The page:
The water circulation system may include, in one embodiment, ground water piping connected to the pump for transmitting ground water to one of the heat exchangers. After the ground water has been circulated through the heat exchanger, structure, such as an injection well, is provided for discharging ground water. Ground water piping is also provided for transmitting ground water from the pump to an on/off valve and, another set of piping is connected to transmit the ground water from the on/off valve to the other heat exchanger where the ground water is temperature conditioned to produce concrete water. A first concrete water pipe transmits the concrete water from the first heat exchanger to a first tank valve that selectively transmits concrete water to at least one storage tank.

Second concrete water piping extends from the storage tank to a second tank valve that selectively transmits concrete water from the tank to a second pump. The second pump is operable to pump concrete water from the tank through the second tank valve to a third tank valve that selectively transmits the concrete water either to a return pipe connected to transmit the concrete water back to to the input of the other heat exchanger for recirculating the concrete water therethrough or that transmits concrete water to a concrete mixer for mixing the water with the cement and aggregate. Thus, the water circulation system of this embodiment is operable to circulate water through a heat exchanger, store it after the water has been either heated or cooled, and then transmit the water to a concrete mixer or recirculate the water through the heat exchanger.

The present invention may best be understood by reference to the following detailed description of an embodiment of the invention when considered in conjunction with the drawings in which:

FIG. 1 is a somewhat diagrammatical schematic view of a concrete production apparatus embodying the present invention;

FIG. 2 is a top view of a heat exchanger used in the concrete production apparatus of the present invention; and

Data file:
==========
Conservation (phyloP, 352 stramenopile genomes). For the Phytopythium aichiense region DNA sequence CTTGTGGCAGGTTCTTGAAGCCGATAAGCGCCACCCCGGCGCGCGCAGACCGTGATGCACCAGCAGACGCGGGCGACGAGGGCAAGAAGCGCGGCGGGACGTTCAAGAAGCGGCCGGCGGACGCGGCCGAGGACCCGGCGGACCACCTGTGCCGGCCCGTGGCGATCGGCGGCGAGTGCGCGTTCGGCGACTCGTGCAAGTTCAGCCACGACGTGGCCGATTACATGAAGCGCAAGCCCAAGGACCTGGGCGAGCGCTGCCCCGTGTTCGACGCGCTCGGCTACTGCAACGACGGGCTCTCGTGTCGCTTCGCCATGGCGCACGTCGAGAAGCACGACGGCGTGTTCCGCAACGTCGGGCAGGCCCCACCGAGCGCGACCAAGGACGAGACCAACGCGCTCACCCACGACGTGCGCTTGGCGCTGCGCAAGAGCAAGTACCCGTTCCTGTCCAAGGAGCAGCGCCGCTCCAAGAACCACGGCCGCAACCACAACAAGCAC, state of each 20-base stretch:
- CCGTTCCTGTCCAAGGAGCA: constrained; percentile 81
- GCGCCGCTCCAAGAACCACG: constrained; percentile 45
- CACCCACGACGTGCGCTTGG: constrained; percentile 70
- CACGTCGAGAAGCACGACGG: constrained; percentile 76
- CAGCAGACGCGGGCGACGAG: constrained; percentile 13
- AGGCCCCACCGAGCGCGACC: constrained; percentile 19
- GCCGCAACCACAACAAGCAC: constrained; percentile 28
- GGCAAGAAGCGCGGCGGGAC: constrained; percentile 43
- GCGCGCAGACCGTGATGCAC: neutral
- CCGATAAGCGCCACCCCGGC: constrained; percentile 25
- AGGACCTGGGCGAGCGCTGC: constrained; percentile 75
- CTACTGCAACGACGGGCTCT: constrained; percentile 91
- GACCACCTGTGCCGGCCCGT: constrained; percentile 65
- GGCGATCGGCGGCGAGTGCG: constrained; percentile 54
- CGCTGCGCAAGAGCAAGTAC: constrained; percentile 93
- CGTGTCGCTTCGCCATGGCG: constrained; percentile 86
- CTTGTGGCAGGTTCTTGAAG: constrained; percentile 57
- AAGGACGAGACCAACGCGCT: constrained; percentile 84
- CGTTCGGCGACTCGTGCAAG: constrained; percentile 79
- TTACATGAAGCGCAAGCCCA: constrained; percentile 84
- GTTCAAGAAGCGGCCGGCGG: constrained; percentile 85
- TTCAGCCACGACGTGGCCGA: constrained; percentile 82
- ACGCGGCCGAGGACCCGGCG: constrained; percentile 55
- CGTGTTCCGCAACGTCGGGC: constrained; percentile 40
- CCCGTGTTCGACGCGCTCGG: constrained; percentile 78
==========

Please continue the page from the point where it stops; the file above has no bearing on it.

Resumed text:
FIG. 3 is a side view of the heat exchanger.

Referring now to the drawings in which like references characters designate like or corresponding parts throughout the several views, there is shown in FIG. 1 a somewhat diagrammatical schematic view of a concrete production apparatus 10 embodying the present invention. The apparatus 10 includes a compressor 12 such as manufactured by Schnacke-Grasso, Inc., (Model F or E) for compressing heat transfer fluid, or refrigeration fluid, such as freon. The compressor 12 outputs pressurized heat transfer fluid through pipe 14 which extends from the compressor 12 to a four-way valve 16. Three other pipes 18, 20 and 22 are interconnected with the four-way valve 16 so that the heat transfer fluid from pipe 14 may be transmitted to either pipe 18 or pipe 22.

A switch 24 is connected to control the four-way valve 16 and will switch the valve between a heating position and a cooling position. When valve 16 is in a heating position, the valve transmits fluid from pipe 14 to pipe 18 and from pipe 22 to pipe 20. When valve 16 is in the cooling position, it transfers fluid from pipe 14 to pipe 22 and from pipe 18 to pipe 20.

Assuming valve 16 is in the heating position, pressurized fluid is transmitted from the valve through pipe 18 to a coiled heat exchanger 26 which is a double-walled tubular coil pipe heat exchanger manufactured by Turbotech. The heat exchanger 26 includes an exterior flow path 28 and an interior flow path 30. In the heating mode, pressurized heat transfer fluid is circulated through the exterior flow path 28 and water is circulated through the interior flow path 30.

After the heat transfer fluid is circulated through the heat exchanger 26, it is output through pipe 32 to pipe 34 which extends between the output of an expansion valve 36 and the input of a check valve 38. Thus, pressurized fluid flows from the pipe 32 through pipe 34 and through check valve 38 into piping 40. Check valve 38 and all check valves mentioned herein are convention check valves such as manufactured by Superior Valve Co. and are operable to allow fluid flow through the valve in the direction indicated by an arrow on the valve symbol in FIG. 1. Check valve 38 will allow fluid to flow from the pipe 34 to piping 40, but it will not allow fluid flow in the reverse direction.

The pressurized fluid in piping 40 is transferred into a receiving tank 42 which has a heat transfer coils 44 disposed therein. The pressurized fluid is transmitted through the coils 44 to heat the depressurized fluid within the tank 42 as will be hereinafter described in greater detail. Pressurized fluid leaves the tank 42 through piping 46 which is interconnected with the inputs of check valves 48 and 49. Since the pressure in pipe 34 is slightly greater than the pressure in pipe 46, the pressurized fluid will flow from piping 46 through check valve 49 and into pipe 50. The pressurized fluid in pipe 50 is transmitted to the input of an expansion valve 52 where the fluid is expanded and released into pipe 54. Due to the expansion, the fluid in the pipe 54 is depressurized and has dropped in temperature so that it is cold relative to the pressurized fluid in pipe 50.